For six weeks and three days, they were like a large extended family, 18 of them. They went everywhere together, they laughed and joked together, they even "boogied" together.

But Thursday morning, the mood turned tense. They knew six would be leaving and the rest would have to stay and make tough decisions. Most of them wanted to go home. They commiserated with one another about how they would think of those left behind to decide the 14 drug and perjury charges against D.C. Mayor Marion Barry.

When Margaret Batson, 70, heard she was one of six alternates, "I sat right up out of my chair." After arriving home Thursday evening, Batson told reporters she had clasped her hands together as if to pray and said she was "thankful" that she wouldn't be deliberating.

Although U.S. District Judge Thomas Penfield Jackson instructed the alternates not to discuss many details of where the jury stayed, or even how many times they had been moved, Batson and other alternates provided new insight into how the men and women who have been sitting in Courtroom 2 fared in their off-hours.

"It was kind of fun," Batson said. "I met 18 new friends."

But living completely insulated from anything that might touch on the courtroom proceedings affected everything from telephone conversations with relatives -- a U.S. marshal was always listening -- to the books, magazines and newspapers they were allowed to read, the exercise they could take and what happened when they got sick.

Each juror was accompanied home by a U.S. marshal and permitted 30 minutes to pack for the hotel stay. After that, they were allowed a 45-minute visit home every weekend to care for personal matters. Marshals were their ever-present shadows. They censored what they could read and what they could watch. They picked up their mail and exercised with them.

Marshals watched as cooks prepared the jurors' food. They took them on a picnic on the 4th of July, and finally, Thursday evening, they took the alternates home.

Everyone loved the marshals. Still, as alternate Sheila Kern put it: "Get locked up for seven weeks and see how you feel."

The entire time, Kern's car stayed at her place of employment and a friend moved into her apartment to care for her 12-year-old chow. Kern said she endured talking to her mother with the marshal listening. She also read a lot and longed to watch the news.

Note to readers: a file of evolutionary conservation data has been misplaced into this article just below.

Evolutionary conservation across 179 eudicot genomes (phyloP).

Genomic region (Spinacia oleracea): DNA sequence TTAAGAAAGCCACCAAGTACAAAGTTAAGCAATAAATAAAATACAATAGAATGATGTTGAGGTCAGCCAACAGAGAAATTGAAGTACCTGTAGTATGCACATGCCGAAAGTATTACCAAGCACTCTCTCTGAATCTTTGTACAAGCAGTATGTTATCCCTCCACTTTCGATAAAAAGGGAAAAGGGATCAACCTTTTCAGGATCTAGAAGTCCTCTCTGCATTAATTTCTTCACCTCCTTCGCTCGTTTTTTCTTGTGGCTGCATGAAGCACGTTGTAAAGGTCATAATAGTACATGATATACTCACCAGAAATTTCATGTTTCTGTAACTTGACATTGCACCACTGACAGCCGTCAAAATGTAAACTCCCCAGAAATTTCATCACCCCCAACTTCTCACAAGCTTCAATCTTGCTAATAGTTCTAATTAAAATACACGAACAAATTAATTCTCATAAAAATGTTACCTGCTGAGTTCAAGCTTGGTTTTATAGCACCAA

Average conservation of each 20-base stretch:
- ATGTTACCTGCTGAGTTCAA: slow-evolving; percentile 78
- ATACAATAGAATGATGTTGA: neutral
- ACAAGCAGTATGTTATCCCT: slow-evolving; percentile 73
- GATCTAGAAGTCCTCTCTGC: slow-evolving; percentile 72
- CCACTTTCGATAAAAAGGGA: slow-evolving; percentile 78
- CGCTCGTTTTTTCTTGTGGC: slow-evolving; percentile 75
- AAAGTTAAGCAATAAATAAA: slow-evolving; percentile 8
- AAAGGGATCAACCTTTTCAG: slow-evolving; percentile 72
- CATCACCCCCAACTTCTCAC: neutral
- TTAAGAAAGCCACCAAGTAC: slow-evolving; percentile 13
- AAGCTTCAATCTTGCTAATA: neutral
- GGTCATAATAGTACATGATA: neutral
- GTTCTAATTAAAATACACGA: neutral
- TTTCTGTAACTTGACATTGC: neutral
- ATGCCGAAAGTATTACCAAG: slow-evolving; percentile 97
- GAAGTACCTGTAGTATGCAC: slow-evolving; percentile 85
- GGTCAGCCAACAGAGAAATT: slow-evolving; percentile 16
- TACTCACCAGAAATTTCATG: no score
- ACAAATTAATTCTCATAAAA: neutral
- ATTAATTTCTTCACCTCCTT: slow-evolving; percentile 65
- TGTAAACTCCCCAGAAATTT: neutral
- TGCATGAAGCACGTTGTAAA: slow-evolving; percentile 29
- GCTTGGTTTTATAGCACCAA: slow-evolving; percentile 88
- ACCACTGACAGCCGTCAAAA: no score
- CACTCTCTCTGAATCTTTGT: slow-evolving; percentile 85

Carolyn Bass, 49, like other alternates, described fellow jurors as "intelligent."

"I really enjoyed being around them," she said. "We laughed and joked and kidded."

She also confirmed that, in some ways, jurors were pampered. "I'll miss the whirlpool, the sauna and the pool," Bass said, "but I'm glad I'm back with my family."

But the feeling of being cooped up prevailed. Bass said she missed walking by herself and being able to visit shopping malls. "I wanted to go out and see a movie," instead of the screened videos (no drugs or adultery) that jurors were shown.

Batson, who lives alone in a downtown apartment building, said that at first she "wasn't used to all the attention," and made clear that meant having people tell her what to do and when to do it.

She said the jurors filled idle moments in the courthouse -- especially time during their long lunch hours -- playing cards or simple games or talking about anything not related to the case.

One day they were talking about old-time comic characters such as the Marx Brothers and Abbott and Costello. Batson said she started the old comic routine, "Who's on first?"

Minutes later in the courtroom, defense attorney R. Kenneth Mundy used the same line, provoking seemingly unexplained laughter from the jurors.

Two alternates who were released Thursday declined to talk to reporters. And others were sanguine about media interest in them. Kern said she knew it would die "once the verdict comes in from the real jurors." Staff writers Karlyn Barker and Patrice Gaines-Carter contributed to this report.